And so, the plan was to do that if the discomfort returned or persisted. And it did. He was just continually having pain and discomfort. So he had this surgery scheduled for the first [of March] and when they went in they immediately saw that they weren’t gonna be able to do the procedure that way. There was no room for the instrument because he actually had to have an open thoracotomy. And things were more complicated than they had hoped. The surgery was pretty invasive, much more complicated than then we had planned on.
And there was some tissue that they sent off for pathology. And so once Luciano posted on Facebook that was like, I think post-op day two, when he was having a number of complications, including the swelling that he had, which was basically when the free air in his lung cavity had nowhere to go, so it just trapped itself under the tissue. So yeah, that was kind of a scary time, but we knew that we would be waiting a few days for the pathology. All along, we were told that the likely cause of pleural effusion was infection, or cancer. And so we’ve been kind of carrying this, and waiting to hear the scary word; but then every time they would do something, they didn’t find any evidence.
Then Monday we found out that he does in fact have stage four lung cancer.”
What does the immediate future look like?
“We don’t really know what the road ahead looks like. I haven’t met with the oncologist yet and we’re waiting for those labs to come back. We’ve got some complications to sort out with switching insurance, but yeah, we’re kind of in a holding pattern right now knowing that we have the best news we can have [in that it’s not spreading]. And he is physically right now doing okay and still recovering from surgery and in a good headspace.
He is definitely going to be receiving cancer treatment, whatever that might be, whether it’s chemo or radiation or both, but we don’t know any of that yet.”
How did you feel when you learned about the GoFundMe?
“Well, interestingly enough, when we were talking with some family members about what we might be facing, the conversation around a GoFundMe came up because you know, he hasn’t really been able to work the last few months [Luciano does a variety of jobs and is sort of a “jack of all trades” Erica said] and we weren’t sure what the future was going to look like and I found out about the fundraiser the day that it started. We were completely astounded because it was like, one minute we found out about it, and then it just kept growing and growing and growing and growing.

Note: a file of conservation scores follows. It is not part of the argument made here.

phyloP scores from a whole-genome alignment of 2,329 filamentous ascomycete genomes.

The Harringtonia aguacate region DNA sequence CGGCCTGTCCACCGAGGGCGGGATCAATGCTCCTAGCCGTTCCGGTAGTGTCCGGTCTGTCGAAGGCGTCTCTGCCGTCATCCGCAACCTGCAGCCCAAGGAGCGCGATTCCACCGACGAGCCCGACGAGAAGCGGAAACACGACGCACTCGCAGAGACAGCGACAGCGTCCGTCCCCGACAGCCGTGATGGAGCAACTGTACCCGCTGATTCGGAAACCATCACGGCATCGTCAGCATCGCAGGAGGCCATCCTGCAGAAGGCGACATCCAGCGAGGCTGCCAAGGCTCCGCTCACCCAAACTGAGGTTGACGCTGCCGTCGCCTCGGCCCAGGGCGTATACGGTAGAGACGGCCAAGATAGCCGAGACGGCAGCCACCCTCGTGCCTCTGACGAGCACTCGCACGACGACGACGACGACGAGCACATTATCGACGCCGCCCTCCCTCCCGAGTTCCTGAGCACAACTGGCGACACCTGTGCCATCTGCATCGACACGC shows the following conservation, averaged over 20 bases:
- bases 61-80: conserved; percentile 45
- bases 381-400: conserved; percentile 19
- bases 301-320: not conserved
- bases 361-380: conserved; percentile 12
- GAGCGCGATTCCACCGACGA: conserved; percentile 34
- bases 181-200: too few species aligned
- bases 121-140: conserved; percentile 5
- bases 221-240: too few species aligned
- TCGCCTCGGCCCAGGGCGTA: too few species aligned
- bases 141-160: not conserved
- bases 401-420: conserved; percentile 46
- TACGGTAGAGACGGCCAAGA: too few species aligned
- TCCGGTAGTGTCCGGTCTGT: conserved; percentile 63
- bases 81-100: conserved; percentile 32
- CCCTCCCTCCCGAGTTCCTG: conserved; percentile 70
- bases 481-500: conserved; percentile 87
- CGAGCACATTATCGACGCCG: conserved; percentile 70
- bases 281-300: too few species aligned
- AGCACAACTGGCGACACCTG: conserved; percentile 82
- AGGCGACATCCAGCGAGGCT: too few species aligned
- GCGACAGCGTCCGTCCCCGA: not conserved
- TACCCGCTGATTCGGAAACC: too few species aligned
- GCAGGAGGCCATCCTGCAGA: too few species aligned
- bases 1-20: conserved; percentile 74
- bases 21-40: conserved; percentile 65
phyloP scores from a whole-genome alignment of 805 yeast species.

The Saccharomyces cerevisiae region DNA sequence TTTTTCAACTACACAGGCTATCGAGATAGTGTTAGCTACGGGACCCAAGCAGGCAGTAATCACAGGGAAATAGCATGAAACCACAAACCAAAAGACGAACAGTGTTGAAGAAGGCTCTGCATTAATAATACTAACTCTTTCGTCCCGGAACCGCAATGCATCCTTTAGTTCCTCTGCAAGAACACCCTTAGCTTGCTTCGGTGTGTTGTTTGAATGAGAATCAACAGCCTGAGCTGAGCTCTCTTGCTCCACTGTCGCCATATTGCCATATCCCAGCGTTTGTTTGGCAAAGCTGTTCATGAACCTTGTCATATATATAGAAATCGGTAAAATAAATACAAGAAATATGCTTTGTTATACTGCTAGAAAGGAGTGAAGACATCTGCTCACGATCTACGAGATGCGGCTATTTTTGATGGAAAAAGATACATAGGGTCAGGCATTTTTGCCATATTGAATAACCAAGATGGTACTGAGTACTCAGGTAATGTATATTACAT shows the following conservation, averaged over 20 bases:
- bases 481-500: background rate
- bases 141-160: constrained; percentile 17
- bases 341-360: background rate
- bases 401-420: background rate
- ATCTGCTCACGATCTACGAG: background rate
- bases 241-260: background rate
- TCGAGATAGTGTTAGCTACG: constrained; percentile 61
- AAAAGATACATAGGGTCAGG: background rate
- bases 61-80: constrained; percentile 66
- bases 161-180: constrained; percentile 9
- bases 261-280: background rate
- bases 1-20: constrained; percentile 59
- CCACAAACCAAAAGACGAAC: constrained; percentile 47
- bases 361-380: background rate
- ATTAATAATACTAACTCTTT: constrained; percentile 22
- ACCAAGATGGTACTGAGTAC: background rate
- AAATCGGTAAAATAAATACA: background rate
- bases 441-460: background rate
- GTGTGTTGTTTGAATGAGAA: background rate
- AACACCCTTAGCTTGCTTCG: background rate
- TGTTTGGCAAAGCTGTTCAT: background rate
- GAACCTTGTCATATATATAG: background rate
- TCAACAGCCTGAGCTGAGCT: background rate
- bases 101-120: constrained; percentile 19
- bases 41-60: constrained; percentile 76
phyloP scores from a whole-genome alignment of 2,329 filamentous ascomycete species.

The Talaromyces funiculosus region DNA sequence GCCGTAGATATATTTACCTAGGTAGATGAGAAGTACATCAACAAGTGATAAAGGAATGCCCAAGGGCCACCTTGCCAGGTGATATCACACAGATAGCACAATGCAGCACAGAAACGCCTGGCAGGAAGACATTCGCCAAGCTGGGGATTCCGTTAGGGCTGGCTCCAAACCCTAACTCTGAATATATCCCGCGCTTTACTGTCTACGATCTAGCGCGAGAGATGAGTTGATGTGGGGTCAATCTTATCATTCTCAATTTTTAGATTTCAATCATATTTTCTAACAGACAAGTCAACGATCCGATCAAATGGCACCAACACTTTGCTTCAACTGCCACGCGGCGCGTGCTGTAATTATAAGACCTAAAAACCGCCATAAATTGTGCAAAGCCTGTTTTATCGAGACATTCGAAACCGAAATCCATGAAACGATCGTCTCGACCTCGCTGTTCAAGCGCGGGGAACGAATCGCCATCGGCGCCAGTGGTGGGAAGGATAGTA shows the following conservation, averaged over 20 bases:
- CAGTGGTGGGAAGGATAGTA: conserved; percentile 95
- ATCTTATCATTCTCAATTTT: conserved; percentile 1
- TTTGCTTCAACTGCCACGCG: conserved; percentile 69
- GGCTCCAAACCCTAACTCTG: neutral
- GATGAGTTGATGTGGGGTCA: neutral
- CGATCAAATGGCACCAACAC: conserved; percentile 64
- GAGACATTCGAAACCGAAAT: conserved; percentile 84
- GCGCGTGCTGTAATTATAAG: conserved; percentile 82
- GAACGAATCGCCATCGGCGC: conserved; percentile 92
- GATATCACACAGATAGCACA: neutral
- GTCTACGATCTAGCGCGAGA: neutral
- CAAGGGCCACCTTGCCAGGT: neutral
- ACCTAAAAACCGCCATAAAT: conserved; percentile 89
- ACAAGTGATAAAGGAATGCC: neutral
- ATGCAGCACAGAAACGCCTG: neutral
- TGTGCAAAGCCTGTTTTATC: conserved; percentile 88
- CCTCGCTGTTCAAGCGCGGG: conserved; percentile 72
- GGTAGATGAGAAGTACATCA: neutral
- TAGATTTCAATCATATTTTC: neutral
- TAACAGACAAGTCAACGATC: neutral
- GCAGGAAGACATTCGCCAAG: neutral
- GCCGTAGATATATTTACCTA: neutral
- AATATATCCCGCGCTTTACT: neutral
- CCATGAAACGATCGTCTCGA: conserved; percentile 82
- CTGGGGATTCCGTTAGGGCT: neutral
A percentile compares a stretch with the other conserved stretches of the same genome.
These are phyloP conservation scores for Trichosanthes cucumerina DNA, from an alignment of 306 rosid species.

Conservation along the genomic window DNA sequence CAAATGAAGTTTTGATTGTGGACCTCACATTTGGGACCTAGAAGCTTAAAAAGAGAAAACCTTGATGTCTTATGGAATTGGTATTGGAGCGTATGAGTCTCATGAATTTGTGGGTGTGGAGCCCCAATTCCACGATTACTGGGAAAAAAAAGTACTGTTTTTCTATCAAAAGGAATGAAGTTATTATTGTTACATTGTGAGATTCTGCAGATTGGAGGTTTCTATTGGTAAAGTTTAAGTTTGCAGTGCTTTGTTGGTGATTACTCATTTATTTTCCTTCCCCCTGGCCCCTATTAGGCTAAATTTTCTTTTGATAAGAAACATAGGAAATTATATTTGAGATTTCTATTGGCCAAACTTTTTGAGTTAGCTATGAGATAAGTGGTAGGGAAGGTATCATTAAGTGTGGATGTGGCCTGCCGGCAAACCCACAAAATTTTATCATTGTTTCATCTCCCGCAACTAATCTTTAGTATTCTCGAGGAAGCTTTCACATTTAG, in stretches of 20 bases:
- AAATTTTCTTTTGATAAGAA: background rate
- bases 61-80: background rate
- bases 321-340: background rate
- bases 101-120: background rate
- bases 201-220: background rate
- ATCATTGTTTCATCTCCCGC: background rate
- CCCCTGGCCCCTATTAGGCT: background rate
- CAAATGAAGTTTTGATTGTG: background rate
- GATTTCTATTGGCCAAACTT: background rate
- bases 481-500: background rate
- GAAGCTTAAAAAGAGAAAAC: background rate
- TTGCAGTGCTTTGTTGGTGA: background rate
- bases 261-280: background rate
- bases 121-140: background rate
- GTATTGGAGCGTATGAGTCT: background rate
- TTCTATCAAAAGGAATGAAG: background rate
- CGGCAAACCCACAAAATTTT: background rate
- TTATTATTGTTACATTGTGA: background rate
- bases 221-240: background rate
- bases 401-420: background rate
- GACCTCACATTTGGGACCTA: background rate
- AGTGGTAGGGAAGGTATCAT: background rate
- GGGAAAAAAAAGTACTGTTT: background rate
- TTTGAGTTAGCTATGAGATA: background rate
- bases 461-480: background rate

And so in the midst of that really dark period, this was sort of, you know, a light to really see. I’ve been here in Portland now for 16 years and so I’ve definitely seen — back in the day we used to go to more of the races and my kid used to do the kids race up at Alpenrose and all that — how beloved he is by the community; but it was just such a tangible outpouring of love and support and it completely just floored all of us.
I mean, we’re just so not only grateful, but just really astounded at how kindly people were showing up for him. And I really do think that it was a part of his healing. It really kind of helped uplift him and kind of kept him in that good space. And he said he was really just humbled by the fact that people love him three times as much as he had asked them on the dollar amount [the fundraising goal was $10,000 and the first time he saw it the total raised was over $30,000. It is currently about $47,000].
It’s just, it’s incredible, and so very needed.
We don’t know what the road ahead is, but most of the work that Luciano has done is pretty physical, so it’s likely not going to be something he’s going to be able to do regularly. We don’t don’t know what the picture looks like at all. So in terms of what care he’s going to need, what the medical expenses are going to be, the living expenses, all of that. And so, it’s a huge load off of our whole family not to have to worry about that. We would have been challenged to try and make that happen. So it really gives him the opportunity to focus on healing and dealing with the road ahead.
Thank you Erica and regards to you and the entire Bailey family.
And Luciano… Hang in there man! We are all thinking about you and are here to help in whatever ways we can.